If a man with an enormous amount of money and influence devotes his life to the pleasures of the flesh and is intensely happy up until his final moment, should we moralists, who are concerned with human happiness, not be intensely happy for him? Or do we know him better than he knew himself? Do we know that deep down he was unhappy, and should we therefore strive with our judgments, our laws, and our loftier purpose to keep those like him confined within the limits of true contentment?

The Prescribed Limit

In return for the rewards of status, position, and recognition, scholars and scientists subject themselves to the unwritten command that they are to interpret their findings in a manner consistent with the ethical presuppositions of the academy. A moral philosopher at a university, for instance, will apply his rigorous, complex, and undeniably intelligent logic only up to a prescribed limit, even though in doing so he runs the risk of leaving his argument exposed. By way of compensation he is able to permit himself a premise, such as “ethnic prejudice is wrong,” for which he can rely on the quiet consent of colleagues who know deep down as well as he does that it cannot be rationally substantiated.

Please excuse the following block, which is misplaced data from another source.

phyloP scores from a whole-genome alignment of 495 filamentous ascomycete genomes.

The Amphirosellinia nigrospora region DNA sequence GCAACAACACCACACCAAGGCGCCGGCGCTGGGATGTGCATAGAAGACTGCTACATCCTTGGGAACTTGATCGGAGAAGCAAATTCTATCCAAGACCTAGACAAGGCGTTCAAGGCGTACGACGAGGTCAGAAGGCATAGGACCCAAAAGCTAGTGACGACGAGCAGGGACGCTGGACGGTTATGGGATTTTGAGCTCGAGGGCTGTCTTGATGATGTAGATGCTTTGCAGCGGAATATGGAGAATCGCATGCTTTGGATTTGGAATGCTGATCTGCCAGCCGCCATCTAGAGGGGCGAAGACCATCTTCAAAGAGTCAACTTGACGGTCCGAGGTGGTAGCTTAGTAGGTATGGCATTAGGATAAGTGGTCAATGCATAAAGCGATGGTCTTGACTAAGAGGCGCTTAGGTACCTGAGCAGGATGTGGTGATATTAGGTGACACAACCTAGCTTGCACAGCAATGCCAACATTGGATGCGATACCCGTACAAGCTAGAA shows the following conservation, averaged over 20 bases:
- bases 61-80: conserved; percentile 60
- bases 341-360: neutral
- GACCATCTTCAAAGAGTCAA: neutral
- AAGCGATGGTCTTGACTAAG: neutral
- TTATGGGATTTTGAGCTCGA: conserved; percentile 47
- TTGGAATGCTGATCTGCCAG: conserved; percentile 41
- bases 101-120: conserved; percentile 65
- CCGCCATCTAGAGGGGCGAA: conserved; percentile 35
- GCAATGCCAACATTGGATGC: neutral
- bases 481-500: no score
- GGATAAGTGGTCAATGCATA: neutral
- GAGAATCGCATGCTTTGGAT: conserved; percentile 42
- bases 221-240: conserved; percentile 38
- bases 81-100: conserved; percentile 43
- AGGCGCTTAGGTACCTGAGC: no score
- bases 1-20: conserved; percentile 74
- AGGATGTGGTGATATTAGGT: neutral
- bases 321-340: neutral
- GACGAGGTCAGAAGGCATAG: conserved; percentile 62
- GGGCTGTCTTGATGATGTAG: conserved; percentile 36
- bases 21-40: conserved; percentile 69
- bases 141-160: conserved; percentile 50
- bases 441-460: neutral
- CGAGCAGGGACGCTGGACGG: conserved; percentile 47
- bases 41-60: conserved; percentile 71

Friday, August 04, 2006

Willful Compliance

According to John Locke, I am bound by natural law to preserve myself and not to quit my station willfully. But if my nature compels me to kill myself, I obey natural law by complying. I am not capable of an unnatural act.

Wednesday, August 02, 2006

Cover Your Mouth

We all yawn uncontrollably at times. Why don’t we create a universal system of morality based on boredom, fatigue, and apathy?

Tuesday, August 01, 2006

Definite Desperation

When morality became the province of philosophers, theologians, and scholars, it ceased to be morality. Today we have a word with no meaning and a society that desperately needs a definition.

Scholarly Inertia

The scholar’s perspective is that of the observer and interpreter, rather than that of the doer. What are the implications of the massification of this perspective, especially as scholarship becomes more and more its own object of study? It is not insignificant that in our age artists have little subject matter other than themselves as artists and we are knee-deep in novels whose protagonists are professors.